What is stroke rehabilitation?
Stroke rehabilitation (rehab) is training and therapy to help you recover and prevent problems after a stroke. The team may help you learn new ways to do daily activities. The focus of rehab will depend on how the stroke has affected your ability to do the things you want and need to do.
Rehab may begin in the hospital. It starts as soon as you are able. You will have a team of doctors, nurses, and therapists. The team can help you in many ways. For example, the team may help you learn new ways to do daily activities such as eating, bathing, or dressing. They can teach you to prevent problems like falls or burns. Some people need help to learn how to walk or talk again. If the stroke affected your memory, you will learn ways to improve it.
You may recover the most in the first few weeks or months after your stroke. But even with rehab, you may not be able to do all the things you could before the stroke. But you can continue to get better even after the first few months.
After the hospital, you may go to a different facility for a while. Or you may go home. Wherever you go, keep working on your rehab and do a little every day.
It's going to be important for you to get the support you need. Your friends and family can help you. Involve them in your treatment. They can be part of your rehab team. Talk to others who have had a stroke, and find out how they handled ups and downs.
How can stroke rehab specialists help?
Your stroke rehab team may include doctors and nurses who specialize in stroke rehab, as well as other professionals. Each team member will help you in specific ways. The team may include the following professionals.
- Rehab doctor (physiatrist).
A rehab doctor is a specialist in charge of your rehab program. The doctor may also work on special problems, such as muscle cramps and spasms.
- Rehab nurses.
Rehab nurses can help you in many ways. They may help you learn new ways to do daily activities. For example, they can help you learn how to:
- Take care of your health, including a schedule for medicine.
- Get from your bed to a wheelchair.
- Control bowels or bladder.
A stroke often takes away a person's ability to move in certain ways. A physiotherapist helps you get back as much movement, balance, and coordination as possible.
Physiotherapy usually includes exercises. The exercises can help you get back your ability to walk and move as much as possible. It's important to practice these exercises over and over again.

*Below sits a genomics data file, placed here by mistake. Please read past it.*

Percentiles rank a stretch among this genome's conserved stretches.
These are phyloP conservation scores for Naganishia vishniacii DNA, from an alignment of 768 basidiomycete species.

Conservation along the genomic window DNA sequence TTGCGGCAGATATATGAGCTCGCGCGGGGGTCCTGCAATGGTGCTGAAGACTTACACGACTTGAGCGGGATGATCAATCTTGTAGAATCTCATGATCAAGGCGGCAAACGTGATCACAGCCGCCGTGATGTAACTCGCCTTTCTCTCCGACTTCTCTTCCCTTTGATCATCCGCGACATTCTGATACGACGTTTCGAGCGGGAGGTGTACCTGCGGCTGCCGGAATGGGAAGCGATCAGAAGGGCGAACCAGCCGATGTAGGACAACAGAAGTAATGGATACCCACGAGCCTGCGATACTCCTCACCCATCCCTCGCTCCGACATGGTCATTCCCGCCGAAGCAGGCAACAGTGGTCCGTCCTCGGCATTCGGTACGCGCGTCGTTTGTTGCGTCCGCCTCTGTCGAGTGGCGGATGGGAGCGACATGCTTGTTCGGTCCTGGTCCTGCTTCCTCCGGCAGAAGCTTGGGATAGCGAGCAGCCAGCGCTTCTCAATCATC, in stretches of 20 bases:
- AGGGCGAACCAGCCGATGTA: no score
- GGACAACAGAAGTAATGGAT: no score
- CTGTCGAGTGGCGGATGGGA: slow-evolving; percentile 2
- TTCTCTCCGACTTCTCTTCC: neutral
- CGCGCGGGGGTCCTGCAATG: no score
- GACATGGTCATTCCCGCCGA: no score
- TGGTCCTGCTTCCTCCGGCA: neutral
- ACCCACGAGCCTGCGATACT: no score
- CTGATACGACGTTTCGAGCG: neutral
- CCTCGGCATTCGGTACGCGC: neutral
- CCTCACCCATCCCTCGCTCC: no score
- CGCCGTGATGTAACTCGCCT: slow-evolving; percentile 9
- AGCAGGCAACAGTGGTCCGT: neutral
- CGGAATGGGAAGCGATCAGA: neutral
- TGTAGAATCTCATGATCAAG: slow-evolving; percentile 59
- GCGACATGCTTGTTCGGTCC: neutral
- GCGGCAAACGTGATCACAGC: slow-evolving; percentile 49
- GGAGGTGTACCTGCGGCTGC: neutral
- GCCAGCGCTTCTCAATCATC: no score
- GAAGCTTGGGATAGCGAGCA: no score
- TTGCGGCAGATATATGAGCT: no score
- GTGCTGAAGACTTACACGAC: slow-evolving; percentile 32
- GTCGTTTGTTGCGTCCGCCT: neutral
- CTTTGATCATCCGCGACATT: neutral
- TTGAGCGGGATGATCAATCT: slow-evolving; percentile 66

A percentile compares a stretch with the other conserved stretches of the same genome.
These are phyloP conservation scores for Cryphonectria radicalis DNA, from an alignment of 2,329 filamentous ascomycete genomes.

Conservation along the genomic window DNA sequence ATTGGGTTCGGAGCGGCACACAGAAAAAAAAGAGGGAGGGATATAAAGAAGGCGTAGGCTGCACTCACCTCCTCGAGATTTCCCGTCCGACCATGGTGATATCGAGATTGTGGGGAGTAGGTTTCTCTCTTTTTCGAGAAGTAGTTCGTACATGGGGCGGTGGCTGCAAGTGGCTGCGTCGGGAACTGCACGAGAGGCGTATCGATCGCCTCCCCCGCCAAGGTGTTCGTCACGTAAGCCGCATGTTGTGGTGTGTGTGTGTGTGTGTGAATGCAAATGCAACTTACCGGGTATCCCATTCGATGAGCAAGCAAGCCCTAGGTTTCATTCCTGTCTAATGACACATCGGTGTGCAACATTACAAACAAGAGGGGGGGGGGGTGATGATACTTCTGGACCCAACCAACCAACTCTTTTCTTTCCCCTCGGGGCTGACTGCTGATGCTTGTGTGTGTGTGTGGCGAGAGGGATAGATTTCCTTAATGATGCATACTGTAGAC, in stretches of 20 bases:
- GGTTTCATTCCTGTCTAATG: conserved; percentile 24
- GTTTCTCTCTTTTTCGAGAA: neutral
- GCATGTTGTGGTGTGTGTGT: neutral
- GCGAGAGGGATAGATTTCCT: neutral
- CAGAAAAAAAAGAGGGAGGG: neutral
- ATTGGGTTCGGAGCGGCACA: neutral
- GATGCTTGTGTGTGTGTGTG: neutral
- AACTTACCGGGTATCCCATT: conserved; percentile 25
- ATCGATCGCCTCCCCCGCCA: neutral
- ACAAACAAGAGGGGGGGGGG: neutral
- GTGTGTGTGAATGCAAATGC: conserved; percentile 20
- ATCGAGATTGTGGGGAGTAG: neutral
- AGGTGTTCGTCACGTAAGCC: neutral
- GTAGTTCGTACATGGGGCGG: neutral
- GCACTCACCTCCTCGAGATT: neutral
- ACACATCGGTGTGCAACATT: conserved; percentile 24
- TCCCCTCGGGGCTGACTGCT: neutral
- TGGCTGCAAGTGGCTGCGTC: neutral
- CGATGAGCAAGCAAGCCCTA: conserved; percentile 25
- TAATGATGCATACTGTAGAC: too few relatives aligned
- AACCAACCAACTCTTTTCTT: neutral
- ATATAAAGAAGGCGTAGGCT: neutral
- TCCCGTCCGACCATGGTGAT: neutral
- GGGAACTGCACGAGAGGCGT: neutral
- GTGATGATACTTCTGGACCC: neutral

Your therapist may also help you learn to use a wheelchair or walker. And they may teach you how to use stairs safely.
- Occupational therapist.
An occupational therapist helps you practice daily tasks like eating, bathing, dressing, and writing. For example, they may help you learn how to:
- Prepare meals and clean your house.
- Drive your car.
- Use tools and devices that can help if you no longer have full use of both hands. For example, velcro can replace buttons on clothing.
- Get grab bars for your bathroom.
- Make your home safe if you have strength, balance, or vision problems.
This therapist can also help you work on reading and writing skills.
- Speech-language pathologist.
A speech-language pathologist can help you relearn how to talk or find new ways to express yourself.
Swallowing is sometimes a problem after a stroke. This therapist can help you improve your ability to swallow.
A dietitian can help you learn about nutrition and create a heart-healthy eating plan.
- Psychologist or counsellor.
Emotions like fear, anxiety, anger, sadness, frustration, and grief are common after a stroke. A psychologist or counsellor can help you deal with your emotions. They can also help you get treatment if you have depression.
- Vocational counsellor.
Stroke can leave you with disabilities that make it hard to do your job. A vocational counsellor can help you return to your job or find a new one. They can help you:
- Identify your current skills and prepare a new resume.
- Search for a job.
- Understand the laws that protect disabled workers.
- Recreational therapist.
A recreational therapist helps you return to doing things you enjoy. This may include the arts, hobbies, sports, or leisure activities.
- Social worker or case manager.
A social worker or case manager can help you and your caregivers arrange for the help and equipment you may need at home after you leave the rehab centre.
Follow-up care is a key part of your treatment and safety. Be sure to make and go to all appointments, and call your doctor or nurse advice line (811 in most provinces and territories) if you are having problems. It's also a good idea to know your test results and keep a list of the medicines you take.
Where can you learn more?
Go to https://www.healthwise.net/patientEd
Enter A614 in the search box to learn more about "Learning About Stroke Rehabilitation".